“LGBT Americans are our colleagues, our teachers, our soldiers, our friends, our loved ones,” Clinton says, speaking directly to the camera, in a nearly 6-minute video released by the Human Rights Campaign, a leading gay rights group. “And they are full and equal citizens and deserve the rights of citizenship. That includes marriage. … I support it personally, and as matter of policy and law
No thoughts here just great feelings.
The dik dik may have a dirty name (well, this one’s name is Aluna, which is very pretty, but you know what I mean), but DAMN is it an incapacitatingly adorable little critter. Dammit, dik dik, you little dik. I wanted to get some work done today but you are too cute.
Even worse news: This baby is being raised by a zookeeper at the U.K.’s Chester Zoo after being abandoned by her mother, so you have to look at pictures of her walking on a keyboard and getting all snuggly with her human foster parent. Good luck feeling satisfied with your life ever again.
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There is precious little good data in nutrition science. Every study I’ve seen shows poor statistical methods, conflicts with other studies, or does not show statistically significant results, usually all three. It’s a difficult field because there are simply too many variables and the parameters are difficult to control precisely. This is why diets are fads. I decided to ditch nutrition and focus on biology. The proportions in Soylent are loosely based off the recommendations of the FDA, though I added a couple extras and changed a few based on my testing. Here is what the body needs.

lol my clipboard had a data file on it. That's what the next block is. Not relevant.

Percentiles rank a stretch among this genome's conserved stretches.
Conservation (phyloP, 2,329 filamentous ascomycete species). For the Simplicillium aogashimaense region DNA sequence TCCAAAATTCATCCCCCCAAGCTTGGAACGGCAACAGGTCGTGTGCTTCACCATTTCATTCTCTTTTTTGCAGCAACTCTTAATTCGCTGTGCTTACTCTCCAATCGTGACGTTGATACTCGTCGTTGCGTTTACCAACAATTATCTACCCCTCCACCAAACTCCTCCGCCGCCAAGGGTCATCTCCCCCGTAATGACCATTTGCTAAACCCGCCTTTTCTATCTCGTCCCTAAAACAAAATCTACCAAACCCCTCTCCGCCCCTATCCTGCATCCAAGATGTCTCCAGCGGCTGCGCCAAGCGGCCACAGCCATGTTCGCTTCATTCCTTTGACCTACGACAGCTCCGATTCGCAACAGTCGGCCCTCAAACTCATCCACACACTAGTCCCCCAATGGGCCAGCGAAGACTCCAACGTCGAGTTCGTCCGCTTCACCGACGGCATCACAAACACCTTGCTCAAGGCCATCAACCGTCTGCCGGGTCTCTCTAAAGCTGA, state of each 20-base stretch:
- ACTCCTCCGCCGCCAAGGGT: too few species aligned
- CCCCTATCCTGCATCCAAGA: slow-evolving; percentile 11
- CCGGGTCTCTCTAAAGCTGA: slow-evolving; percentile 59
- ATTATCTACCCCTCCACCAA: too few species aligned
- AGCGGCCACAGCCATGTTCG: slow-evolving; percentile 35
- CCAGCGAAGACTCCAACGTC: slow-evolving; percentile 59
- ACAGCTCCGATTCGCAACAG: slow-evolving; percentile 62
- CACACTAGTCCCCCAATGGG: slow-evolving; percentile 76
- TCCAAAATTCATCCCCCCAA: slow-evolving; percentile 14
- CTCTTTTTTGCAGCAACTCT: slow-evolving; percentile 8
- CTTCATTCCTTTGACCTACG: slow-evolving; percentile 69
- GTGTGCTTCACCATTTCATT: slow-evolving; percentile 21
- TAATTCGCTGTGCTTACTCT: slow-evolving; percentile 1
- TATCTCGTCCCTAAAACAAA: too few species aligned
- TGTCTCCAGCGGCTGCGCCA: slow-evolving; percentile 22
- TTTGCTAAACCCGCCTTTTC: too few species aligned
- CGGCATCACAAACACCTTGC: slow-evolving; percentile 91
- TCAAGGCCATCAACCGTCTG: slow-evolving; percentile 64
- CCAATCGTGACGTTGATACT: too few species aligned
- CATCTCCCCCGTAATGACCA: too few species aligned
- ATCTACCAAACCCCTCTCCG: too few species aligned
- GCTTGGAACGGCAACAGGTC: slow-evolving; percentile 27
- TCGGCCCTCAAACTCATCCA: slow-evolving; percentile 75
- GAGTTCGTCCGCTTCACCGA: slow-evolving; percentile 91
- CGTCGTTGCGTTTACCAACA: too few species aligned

At the core of what it means to be agnostic is a stance that no one knows whether any sort of deity exists. Many would say that not only is it unknown, but it is ultimately unknowable — humans don’t have the knowledge or capacity or ability to know it. Exactly how or why it may be unknowable varies depending on the particular flavor of agnosticism. It is comparable to thinking about how many “right” versions of baptism or worship exist across various Christian churches.
I often wonder if I’m trending towards one type of agnosticism. I wonder if it’s true that everyone who is pursuing God in any kind of way is leaning that way. The more I try to learn, the more I think I understand, the thought that there is infinitely more to know becomes more and more solidified in my mind.